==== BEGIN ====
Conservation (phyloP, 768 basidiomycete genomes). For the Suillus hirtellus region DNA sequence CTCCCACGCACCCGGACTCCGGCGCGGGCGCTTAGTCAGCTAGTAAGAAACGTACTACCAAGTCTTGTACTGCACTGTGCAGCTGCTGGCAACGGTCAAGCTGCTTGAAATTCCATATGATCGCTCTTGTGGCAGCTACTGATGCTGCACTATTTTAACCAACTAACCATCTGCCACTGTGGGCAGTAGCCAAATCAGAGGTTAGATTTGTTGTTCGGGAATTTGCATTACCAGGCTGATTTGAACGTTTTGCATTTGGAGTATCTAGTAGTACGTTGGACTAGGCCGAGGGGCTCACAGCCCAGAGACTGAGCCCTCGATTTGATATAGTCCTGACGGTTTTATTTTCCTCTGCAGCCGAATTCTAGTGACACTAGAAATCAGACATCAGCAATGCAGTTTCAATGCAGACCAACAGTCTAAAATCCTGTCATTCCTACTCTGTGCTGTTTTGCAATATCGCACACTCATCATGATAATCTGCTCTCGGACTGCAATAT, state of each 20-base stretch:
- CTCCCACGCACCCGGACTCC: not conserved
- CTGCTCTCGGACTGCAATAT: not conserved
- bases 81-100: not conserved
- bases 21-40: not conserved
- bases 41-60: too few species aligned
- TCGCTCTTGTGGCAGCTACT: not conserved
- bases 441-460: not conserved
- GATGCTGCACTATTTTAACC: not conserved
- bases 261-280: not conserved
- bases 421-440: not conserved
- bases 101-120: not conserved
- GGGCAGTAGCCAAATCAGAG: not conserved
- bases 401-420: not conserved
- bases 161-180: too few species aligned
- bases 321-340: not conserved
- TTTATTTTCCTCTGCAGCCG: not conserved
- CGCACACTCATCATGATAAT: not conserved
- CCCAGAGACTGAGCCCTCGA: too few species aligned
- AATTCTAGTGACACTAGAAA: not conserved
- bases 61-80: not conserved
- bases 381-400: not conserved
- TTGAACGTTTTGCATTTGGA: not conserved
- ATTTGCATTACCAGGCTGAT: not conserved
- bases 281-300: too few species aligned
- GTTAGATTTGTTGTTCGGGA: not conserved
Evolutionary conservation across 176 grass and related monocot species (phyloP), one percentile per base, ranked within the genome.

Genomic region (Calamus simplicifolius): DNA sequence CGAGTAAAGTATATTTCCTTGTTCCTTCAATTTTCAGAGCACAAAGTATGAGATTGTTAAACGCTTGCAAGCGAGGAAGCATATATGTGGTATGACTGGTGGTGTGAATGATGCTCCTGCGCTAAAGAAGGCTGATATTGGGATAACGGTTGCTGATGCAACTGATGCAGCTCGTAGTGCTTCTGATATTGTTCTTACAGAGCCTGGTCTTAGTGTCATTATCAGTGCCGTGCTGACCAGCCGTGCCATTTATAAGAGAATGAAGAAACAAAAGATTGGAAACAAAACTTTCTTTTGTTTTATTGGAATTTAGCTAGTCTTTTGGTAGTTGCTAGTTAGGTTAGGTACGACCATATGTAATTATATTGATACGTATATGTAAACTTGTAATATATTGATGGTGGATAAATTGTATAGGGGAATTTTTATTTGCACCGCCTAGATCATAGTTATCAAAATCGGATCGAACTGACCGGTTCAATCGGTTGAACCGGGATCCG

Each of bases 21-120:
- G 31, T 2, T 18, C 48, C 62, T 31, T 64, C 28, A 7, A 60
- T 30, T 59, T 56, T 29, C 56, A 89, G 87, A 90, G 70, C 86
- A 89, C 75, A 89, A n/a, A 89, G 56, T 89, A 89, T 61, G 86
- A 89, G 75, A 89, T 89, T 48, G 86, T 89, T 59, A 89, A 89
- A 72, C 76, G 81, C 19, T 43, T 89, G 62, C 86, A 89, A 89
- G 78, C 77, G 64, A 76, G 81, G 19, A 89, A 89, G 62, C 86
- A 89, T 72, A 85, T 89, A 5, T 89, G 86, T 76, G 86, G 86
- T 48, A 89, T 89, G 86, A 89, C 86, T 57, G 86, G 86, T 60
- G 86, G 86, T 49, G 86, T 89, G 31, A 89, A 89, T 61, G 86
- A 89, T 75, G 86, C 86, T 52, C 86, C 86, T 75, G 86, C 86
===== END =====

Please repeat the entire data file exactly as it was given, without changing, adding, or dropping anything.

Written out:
Conservation (phyloP, 768 basidiomycete genomes). For the Suillus hirtellus region DNA sequence CTCCCACGCACCCGGACTCCGGCGCGGGCGCTTAGTCAGCTAGTAAGAAACGTACTACCAAGTCTTGTACTGCACTGTGCAGCTGCTGGCAACGGTCAAGCTGCTTGAAATTCCATATGATCGCTCTTGTGGCAGCTACTGATGCTGCACTATTTTAACCAACTAACCATCTGCCACTGTGGGCAGTAGCCAAATCAGAGGTTAGATTTGTTGTTCGGGAATTTGCATTACCAGGCTGATTTGAACGTTTTGCATTTGGAGTATCTAGTAGTACGTTGGACTAGGCCGAGGGGCTCACAGCCCAGAGACTGAGCCCTCGATTTGATATAGTCCTGACGGTTTTATTTTCCTCTGCAGCCGAATTCTAGTGACACTAGAAATCAGACATCAGCAATGCAGTTTCAATGCAGACCAACAGTCTAAAATCCTGTCATTCCTACTCTGTGCTGTTTTGCAATATCGCACACTCATCATGATAATCTGCTCTCGGACTGCAATAT, state of each 20-base stretch:
- CTCCCACGCACCCGGACTCC: not conserved
- CTGCTCTCGGACTGCAATAT: not conserved
- bases 81-100: not conserved
- bases 21-40: not conserved
- bases 41-60: too few species aligned
- TCGCTCTTGTGGCAGCTACT: not conserved
- bases 441-460: not conserved
- GATGCTGCACTATTTTAACC: not conserved
- bases 261-280: not conserved
- bases 421-440: not conserved
- bases 101-120: not conserved
- GGGCAGTAGCCAAATCAGAG: not conserved
- bases 401-420: not conserved
- bases 161-180: too few species aligned
- bases 321-340: not conserved
- TTTATTTTCCTCTGCAGCCG: not conserved
- CGCACACTCATCATGATAAT: not conserved
- CCCAGAGACTGAGCCCTCGA: too few species aligned
- AATTCTAGTGACACTAGAAA: not conserved
- bases 61-80: not conserved
- bases 381-400: not conserved
- TTGAACGTTTTGCATTTGGA: not conserved
- ATTTGCATTACCAGGCTGAT: not conserved
- bases 281-300: too few species aligned
- GTTAGATTTGTTGTTCGGGA: not conserved
Evolutionary conservation across 176 grass and related monocot species (phyloP), one percentile per base, ranked within the genome.

Genomic region (Calamus simplicifolius): DNA sequence CGAGTAAAGTATATTTCCTTGTTCCTTCAATTTTCAGAGCACAAAGTATGAGATTGTTAAACGCTTGCAAGCGAGGAAGCATATATGTGGTATGACTGGTGGTGTGAATGATGCTCCTGCGCTAAAGAAGGCTGATATTGGGATAACGGTTGCTGATGCAACTGATGCAGCTCGTAGTGCTTCTGATATTGTTCTTACAGAGCCTGGTCTTAGTGTCATTATCAGTGCCGTGCTGACCAGCCGTGCCATTTATAAGAGAATGAAGAAACAAAAGATTGGAAACAAAACTTTCTTTTGTTTTATTGGAATTTAGCTAGTCTTTTGGTAGTTGCTAGTTAGGTTAGGTACGACCATATGTAATTATATTGATACGTATATGTAAACTTGTAATATATTGATGGTGGATAAATTGTATAGGGGAATTTTTATTTGCACCGCCTAGATCATAGTTATCAAAATCGGATCGAACTGACCGGTTCAATCGGTTGAACCGGGATCCG

Each of bases 21-120:
- G 31, T 2, T 18, C 48, C 62, T 31, T 64, C 28, A 7, A 60
- T 30, T 59, T 56, T 29, C 56, A 89, G 87, A 90, G 70, C 86
- A 89, C 75, A 89, A n/a, A 89, G 56, T 89, A 89, T 61, G 86
- A 89, G 75, A 89, T 89, T 48, G 86, T 89, T 59, A 89, A 89
- A 72, C 76, G 81, C 19, T 43, T 89, G 62, C 86, A 89, A 89
- G 78, C 77, G 64, A 76, G 81, G 19, A 89, A 89, G 62, C 86
- A 89, T 72, A 85, T 89, A 5, T 89, G 86, T 76, G 86, G 86
- T 48, A 89, T 89, G 86, A 89, C 86, T 57, G 86, G 86, T 60
- G 86, G 86, T 49, G 86, T 89, G 31, A 89, A 89, T 61, G 86
- A 89, T 75, G 86, C 86, T 52, C 86, C 86, T 75, G 86, C 86